The Dangers of Too Much Caffeine

The Dangers of Too Much Caffeine

When people think of caffeine they think of coffee and soda, but caffeine is also in medicine, tea, energy drinks and more. Many people rely on caffeine to give them a boost of energy through the day, but consuming too much caffeine can have negative health consequences. Caffeine can even be dangerous to your health and sometimes death.

Once the body relies on caffeine to get going, it becomes an addictive substance. There are millions of people who can’t get through the day without a cup of coffee, soda or an energy drink. The boosting of energy happens in about 30 minutes, but decreases quickly. This is known as an energy crash.

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This crash includes symptoms of fatigue and headache. They are eased when the person has another dose of caffeine. Consuming too much caffeine can make a person dependent on it in order to function on a daily basis.

Moderate consumption of caffeine is generally considered safe. This is a very small amount at 250 milligrams, which is equal to three cups of coffee per day. Even this, however, can be misleading. Many people are sensitive to caffeine without realizing it, and this small amount can produce negative effects, and lead to withdrawal symptoms when consumption is stopped.

Children should not consume caffeine. It is taxing on their body as it expends energy for growth, brain development and bone development. Caffeine disrupts this process, and produces side-effects mentioned below. These side-effects are often worse in children than in adults.

Side Effects of Too Much Caffeine

The very reason many people consume caffeine is for the energy boost, but this boost is caused by the causing a chemical reaction in the adrenal gland that controls the fight or flight response of the body. Too much caffeine can cause adrenal fatigue because it keeps the body in fight or flight mode indefinitely.

This can lead to severe fatigue that even caffeine can not help.

Anxiety is another side effect of drinking more caffeine than you should. Those sensitive to caffeine will experience anxiety with minimal doses.

The risk of osteoporosis increases with high doses of caffeine. The body’s ability to absorb calcium is reduced leading to a decrease in bone mass density.

The over consumption of caffeine can cause difficulty sleeping. This is because caffeine is a stimulant, and using too much does not allow the body to get the signals that it should rest.

While a small amount of caffeine may help a headache, too much can cause one. It’s true that caffeine is the active ingredient in many pain medicines, but the dosage in those medicines is low. Taking a medication with caffeine on top of drinking or eating foods with caffeine can produce the opposite effect.

The pain from fibrocystic breast disease is increased with the use of caffeine.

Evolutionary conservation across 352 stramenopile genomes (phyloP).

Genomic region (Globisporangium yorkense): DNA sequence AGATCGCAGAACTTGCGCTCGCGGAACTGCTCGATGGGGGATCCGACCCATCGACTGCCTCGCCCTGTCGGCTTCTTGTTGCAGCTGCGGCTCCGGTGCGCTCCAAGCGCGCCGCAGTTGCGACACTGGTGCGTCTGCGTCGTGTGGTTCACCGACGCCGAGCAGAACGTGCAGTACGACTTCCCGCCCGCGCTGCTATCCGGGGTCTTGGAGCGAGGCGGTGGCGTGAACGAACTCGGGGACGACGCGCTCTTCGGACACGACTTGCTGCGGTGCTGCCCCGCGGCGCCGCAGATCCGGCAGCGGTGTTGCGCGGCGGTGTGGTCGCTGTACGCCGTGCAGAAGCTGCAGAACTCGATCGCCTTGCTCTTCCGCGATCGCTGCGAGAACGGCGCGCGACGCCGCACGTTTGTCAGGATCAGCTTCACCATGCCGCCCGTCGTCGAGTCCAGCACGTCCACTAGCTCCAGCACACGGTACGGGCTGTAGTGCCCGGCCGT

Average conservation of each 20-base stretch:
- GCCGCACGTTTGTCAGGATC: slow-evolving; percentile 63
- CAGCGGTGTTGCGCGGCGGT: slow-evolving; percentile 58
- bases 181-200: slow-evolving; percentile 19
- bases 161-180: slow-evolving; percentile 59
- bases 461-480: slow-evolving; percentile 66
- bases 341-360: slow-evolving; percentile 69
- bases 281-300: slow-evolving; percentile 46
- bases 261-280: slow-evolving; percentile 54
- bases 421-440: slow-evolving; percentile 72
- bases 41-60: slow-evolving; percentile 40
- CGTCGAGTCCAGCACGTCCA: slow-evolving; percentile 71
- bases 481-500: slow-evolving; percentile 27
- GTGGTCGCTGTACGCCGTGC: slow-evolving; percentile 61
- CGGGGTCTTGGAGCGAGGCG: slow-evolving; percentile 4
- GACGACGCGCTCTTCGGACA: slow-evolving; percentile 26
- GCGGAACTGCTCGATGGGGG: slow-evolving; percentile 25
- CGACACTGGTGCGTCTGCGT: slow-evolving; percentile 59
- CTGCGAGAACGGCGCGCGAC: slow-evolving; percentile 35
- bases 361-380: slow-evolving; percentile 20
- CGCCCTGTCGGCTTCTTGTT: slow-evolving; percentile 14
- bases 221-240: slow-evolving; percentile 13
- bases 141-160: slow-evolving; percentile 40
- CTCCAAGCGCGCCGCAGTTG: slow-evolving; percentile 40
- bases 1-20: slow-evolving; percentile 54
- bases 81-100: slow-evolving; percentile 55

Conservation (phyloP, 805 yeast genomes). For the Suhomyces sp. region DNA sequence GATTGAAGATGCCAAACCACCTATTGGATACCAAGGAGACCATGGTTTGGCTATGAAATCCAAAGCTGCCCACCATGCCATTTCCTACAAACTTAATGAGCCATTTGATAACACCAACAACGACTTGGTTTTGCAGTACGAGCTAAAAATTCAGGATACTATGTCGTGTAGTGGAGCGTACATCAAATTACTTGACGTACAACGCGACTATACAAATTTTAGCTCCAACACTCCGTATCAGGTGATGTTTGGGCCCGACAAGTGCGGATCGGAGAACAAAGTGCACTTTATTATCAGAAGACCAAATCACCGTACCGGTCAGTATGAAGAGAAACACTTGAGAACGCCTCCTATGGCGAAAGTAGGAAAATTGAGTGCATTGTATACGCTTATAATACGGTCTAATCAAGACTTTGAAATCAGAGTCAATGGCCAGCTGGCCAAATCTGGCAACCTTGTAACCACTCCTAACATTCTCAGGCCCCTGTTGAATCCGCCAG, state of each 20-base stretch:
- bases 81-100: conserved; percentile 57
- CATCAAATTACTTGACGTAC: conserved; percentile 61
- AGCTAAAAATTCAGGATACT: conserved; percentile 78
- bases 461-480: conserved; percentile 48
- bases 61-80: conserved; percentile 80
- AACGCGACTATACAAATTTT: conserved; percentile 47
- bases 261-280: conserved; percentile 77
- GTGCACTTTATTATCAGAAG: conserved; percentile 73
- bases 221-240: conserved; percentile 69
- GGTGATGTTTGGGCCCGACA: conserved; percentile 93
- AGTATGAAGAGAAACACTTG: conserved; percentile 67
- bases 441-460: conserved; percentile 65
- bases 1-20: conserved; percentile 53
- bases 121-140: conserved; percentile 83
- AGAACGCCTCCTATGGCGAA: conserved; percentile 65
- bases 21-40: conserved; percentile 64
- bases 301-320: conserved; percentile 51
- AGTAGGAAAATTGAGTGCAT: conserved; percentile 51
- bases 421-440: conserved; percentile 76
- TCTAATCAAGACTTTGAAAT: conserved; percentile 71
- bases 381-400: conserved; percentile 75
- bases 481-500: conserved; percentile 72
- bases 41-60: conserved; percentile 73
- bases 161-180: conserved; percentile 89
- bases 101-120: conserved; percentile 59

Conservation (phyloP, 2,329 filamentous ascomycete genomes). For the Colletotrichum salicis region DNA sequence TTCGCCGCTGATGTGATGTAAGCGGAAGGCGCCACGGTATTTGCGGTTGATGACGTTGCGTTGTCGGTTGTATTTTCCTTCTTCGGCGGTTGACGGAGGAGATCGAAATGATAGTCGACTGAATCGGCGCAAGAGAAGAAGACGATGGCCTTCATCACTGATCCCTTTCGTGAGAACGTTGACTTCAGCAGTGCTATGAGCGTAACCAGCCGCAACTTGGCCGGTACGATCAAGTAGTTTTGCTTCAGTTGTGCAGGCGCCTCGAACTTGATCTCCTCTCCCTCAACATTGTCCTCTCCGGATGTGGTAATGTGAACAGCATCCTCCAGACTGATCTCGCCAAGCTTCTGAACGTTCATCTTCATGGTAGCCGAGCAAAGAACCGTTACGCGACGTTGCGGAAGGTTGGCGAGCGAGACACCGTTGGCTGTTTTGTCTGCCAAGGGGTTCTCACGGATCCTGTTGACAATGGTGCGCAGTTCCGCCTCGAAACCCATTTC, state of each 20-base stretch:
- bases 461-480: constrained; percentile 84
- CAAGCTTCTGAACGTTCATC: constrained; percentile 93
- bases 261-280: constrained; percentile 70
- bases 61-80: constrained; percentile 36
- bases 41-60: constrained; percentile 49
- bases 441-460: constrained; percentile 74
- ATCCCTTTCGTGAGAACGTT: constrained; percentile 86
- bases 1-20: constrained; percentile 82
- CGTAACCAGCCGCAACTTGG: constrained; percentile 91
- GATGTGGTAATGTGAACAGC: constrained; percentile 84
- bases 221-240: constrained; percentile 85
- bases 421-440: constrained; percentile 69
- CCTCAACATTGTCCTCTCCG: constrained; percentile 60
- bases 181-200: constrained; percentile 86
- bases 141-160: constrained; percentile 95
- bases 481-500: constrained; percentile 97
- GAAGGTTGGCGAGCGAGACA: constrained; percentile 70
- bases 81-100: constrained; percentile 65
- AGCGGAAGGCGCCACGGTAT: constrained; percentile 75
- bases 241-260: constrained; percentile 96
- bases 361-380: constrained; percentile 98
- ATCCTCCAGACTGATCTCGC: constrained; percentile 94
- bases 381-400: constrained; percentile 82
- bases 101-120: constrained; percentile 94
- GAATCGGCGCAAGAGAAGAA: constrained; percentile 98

Caffeine is passed through the placenta to the baby of a pregnant mother. When the mother’s heart rate and metabolism increase, the baby is negatively impacted.

Caffeine causes more frequent urination, and when used in excess can cause dehydration.

Understanding Caffeine Withdrawal

When someone decides they want to cut caffeine from their diet after habitually over consuming, they are immediately hit with withdrawal symptoms such as headache, fatigue, irritability and depression. This is because the chemical response that the body has relied on is no longer provided.

Withdrawal can last anywhere from two to nine days, and begin anywhere from 12 to 24 hours after cutting caffeine from the diet.

The best method to take caffeine from the diet is to go slowly by reducing intake over a period of time.

Withdrawal symptoms are still likely, but the severity will be reduced if this method is used.

4 Responses

  1. me
    me at |

    coffee is called the devil’s cup. if i don’t have coffee within the first hour of waking up, i’ll have a severe migraine and even vomiting. easy to understand why it’s called the devil’s cup.

    Reply
  2. BelvaM
    BelvaM at |

    It is extremely unfortunate that caffeine — from all sources, as you mentioned, including energy drinks — is so prevalent and that by and large people are not fully informed of the damaging effects upon the body. The link to osteoporosis, for example, I’m sure is not widely known, and yet it should be.

    And caffeine is absolutely an addiction. I can vouch for that. Years ago when I did office temp work I got hooked on the morning cup of coffee. Knowing of the dangers of caffeine, I finally decided that I had to quit once and for all. I quit cold turkey and the withdrawal was difficult — several days of severe headaches — but well worth it, once I got over those days of misery. Yes, in retrospect, the gradual approach you suggest would have been a lot easier!

    Reply
  3. tastefuldeath
    tastefuldeath at |

    I used to be able to take in much caffeine during my college days but I noticed the side effects so I stopped it as early as I can. People should be wary of energy drinks as some can have much more than what coffee contains. At one point, a friend complained that she was feeling her heart palpitate very noticeably when she was on energy drinks. To stay away, I just slapped myself silly and eat apples which I heard also helps people stay awake without caffeine’s side effects.

    Reply
  4. NatureSun
    NatureSun at |

    Wow, me being in college pretty much live on college. I was not aware of these risks at all.

    Might have to cut my caffeine intake from now on. Though as you mentioned it would be very tough since I’m so used to it now.

    Reply

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